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Turbocharger

Category: Term of the day

Turbocharger

A turbocharger is an exhaust-gas driven forced induction device used in internal combustion engines to improve engine performance by forcing compressed air into the combustion chambers, allowing more fuel to be burned, resulting in a larger power output.

A turbocharger consists of a turbine and a compressor linked by a shared axis. The turbine inlet receives exhaust gases from the engine exhaust manifold causing the turbine wheel to rotate. This rotation drives the compressor, compressing ambient air and delivering it to the air intake of the engine.

The objective of a turbocharger is to improve upon the size to output efficiency of an engine by solving for one of its cardinal limitations. A naturally aspirated automobile engine uses only the downward stroke of a piston to create an area of low pressure in order to draw air into the cylinder. Since the number of air and fuel molecules determine the potential energy available to force the piston down on the combustion stroke, and because of the relatively constant pressure of the atmosphere, there ultimately will be a limit to the amount of air and consequently fuel filling the combustion chamber. This ability to fill the cylinder with air is its volumetric efficiency. Since the turbocharger increases the pressure at the point where air is entering the cylinder, and the amount of air brought into the cylinder is largely a function of time and pressure, more air will be drawn in as the pressure increases. The intake pressure, in the absence of the turbocharger determined by the atmosphere, can be controllably increased with the turbocharger.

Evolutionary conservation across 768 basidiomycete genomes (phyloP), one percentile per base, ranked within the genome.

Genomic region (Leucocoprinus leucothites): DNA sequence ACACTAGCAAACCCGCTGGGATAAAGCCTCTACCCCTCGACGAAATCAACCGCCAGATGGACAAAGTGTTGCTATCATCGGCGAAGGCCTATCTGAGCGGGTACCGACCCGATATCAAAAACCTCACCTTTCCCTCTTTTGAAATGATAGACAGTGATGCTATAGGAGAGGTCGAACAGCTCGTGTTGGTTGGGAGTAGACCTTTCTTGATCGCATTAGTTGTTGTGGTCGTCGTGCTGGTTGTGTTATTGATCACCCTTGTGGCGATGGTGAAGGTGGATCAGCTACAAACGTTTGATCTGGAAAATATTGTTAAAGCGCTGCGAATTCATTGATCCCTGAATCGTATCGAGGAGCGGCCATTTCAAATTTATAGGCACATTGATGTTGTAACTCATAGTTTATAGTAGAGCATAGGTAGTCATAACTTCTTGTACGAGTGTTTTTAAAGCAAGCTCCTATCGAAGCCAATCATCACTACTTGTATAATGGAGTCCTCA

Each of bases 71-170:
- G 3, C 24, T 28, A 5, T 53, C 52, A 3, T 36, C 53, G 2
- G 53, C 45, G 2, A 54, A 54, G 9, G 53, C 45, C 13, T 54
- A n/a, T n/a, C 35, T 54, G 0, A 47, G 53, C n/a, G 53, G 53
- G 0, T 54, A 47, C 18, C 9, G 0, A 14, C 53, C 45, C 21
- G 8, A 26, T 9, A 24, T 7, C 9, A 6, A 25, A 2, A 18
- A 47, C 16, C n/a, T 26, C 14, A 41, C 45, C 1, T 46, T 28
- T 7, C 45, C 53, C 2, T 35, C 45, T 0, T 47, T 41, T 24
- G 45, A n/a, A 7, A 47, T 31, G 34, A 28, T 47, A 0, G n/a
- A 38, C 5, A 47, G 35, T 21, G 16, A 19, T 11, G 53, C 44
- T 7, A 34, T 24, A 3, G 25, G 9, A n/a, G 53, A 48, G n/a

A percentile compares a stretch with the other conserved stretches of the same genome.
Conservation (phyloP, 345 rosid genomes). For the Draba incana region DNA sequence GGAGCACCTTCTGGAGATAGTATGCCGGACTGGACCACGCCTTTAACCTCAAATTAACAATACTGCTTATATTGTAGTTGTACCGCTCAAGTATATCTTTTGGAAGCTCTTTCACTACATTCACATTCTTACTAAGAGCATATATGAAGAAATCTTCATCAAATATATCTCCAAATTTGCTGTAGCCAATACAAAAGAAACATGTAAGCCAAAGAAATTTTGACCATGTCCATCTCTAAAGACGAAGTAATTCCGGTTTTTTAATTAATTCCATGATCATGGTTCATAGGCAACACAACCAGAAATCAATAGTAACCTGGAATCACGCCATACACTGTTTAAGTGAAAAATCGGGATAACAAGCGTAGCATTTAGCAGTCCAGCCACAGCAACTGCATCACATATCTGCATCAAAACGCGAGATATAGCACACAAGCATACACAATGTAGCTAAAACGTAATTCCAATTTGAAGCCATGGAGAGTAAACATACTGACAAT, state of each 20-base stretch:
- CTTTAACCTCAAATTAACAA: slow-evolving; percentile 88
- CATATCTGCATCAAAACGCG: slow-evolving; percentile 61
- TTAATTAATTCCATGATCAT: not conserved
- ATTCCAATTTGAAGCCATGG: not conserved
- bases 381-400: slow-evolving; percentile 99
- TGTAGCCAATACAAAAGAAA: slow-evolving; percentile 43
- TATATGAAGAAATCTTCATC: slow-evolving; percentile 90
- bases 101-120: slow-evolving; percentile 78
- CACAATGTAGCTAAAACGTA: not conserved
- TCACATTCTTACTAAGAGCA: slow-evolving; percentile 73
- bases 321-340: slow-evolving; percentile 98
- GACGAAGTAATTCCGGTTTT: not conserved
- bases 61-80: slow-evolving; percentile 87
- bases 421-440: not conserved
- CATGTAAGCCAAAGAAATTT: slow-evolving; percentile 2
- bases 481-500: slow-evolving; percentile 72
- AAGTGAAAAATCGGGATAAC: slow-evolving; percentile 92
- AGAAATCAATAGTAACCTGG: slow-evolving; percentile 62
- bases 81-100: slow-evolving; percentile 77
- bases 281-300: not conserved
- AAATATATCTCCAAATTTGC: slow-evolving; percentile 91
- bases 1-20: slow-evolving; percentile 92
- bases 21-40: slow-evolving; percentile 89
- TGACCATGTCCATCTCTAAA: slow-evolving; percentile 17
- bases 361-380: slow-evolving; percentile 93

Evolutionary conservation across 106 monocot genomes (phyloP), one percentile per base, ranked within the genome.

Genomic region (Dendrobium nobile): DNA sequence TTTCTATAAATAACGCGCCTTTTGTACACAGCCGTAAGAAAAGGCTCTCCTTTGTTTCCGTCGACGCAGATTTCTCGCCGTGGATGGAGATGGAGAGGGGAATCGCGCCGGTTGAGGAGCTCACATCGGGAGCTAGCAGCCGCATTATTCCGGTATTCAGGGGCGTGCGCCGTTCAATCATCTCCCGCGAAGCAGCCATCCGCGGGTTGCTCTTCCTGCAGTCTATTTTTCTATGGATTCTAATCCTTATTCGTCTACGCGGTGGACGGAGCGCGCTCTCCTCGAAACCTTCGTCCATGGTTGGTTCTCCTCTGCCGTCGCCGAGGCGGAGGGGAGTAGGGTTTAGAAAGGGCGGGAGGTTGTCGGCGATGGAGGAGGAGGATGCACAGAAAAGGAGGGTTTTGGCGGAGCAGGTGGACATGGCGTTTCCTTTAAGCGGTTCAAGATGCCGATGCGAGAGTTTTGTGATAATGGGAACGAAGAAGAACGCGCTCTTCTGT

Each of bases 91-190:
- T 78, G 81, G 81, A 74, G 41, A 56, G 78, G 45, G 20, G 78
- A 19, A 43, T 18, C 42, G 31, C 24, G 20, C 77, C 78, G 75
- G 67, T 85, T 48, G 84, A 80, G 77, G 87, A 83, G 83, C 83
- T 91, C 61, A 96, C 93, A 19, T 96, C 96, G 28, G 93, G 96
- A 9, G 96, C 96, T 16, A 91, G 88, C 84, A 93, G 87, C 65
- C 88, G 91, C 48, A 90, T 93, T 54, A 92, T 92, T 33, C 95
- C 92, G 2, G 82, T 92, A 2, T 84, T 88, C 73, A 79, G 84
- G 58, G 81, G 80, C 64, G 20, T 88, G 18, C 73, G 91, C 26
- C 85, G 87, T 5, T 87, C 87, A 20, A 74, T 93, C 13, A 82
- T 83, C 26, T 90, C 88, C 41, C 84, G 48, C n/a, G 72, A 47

The application of a compressor to increase pressure at the point of cylinder air intake is often referred to as forced induction. Centrifugal superchargers operate in the same fashion as a turbo; however, the energy to spin the compressor is taken from the rotating output energy of the engine's crankshaft as opposed to exhaust gas. For this reason turbochargers are ideally more efficient, since their turbines are actually heat engines, converting some of the kinetic energy from the exhaust gas that would otherwise be wasted, into useful work. Superchargers use output energy to achieve a net gain, which is at the expense of some of the engine's total output.

Sergyi Way
21.03.2007

www.army-guide.com

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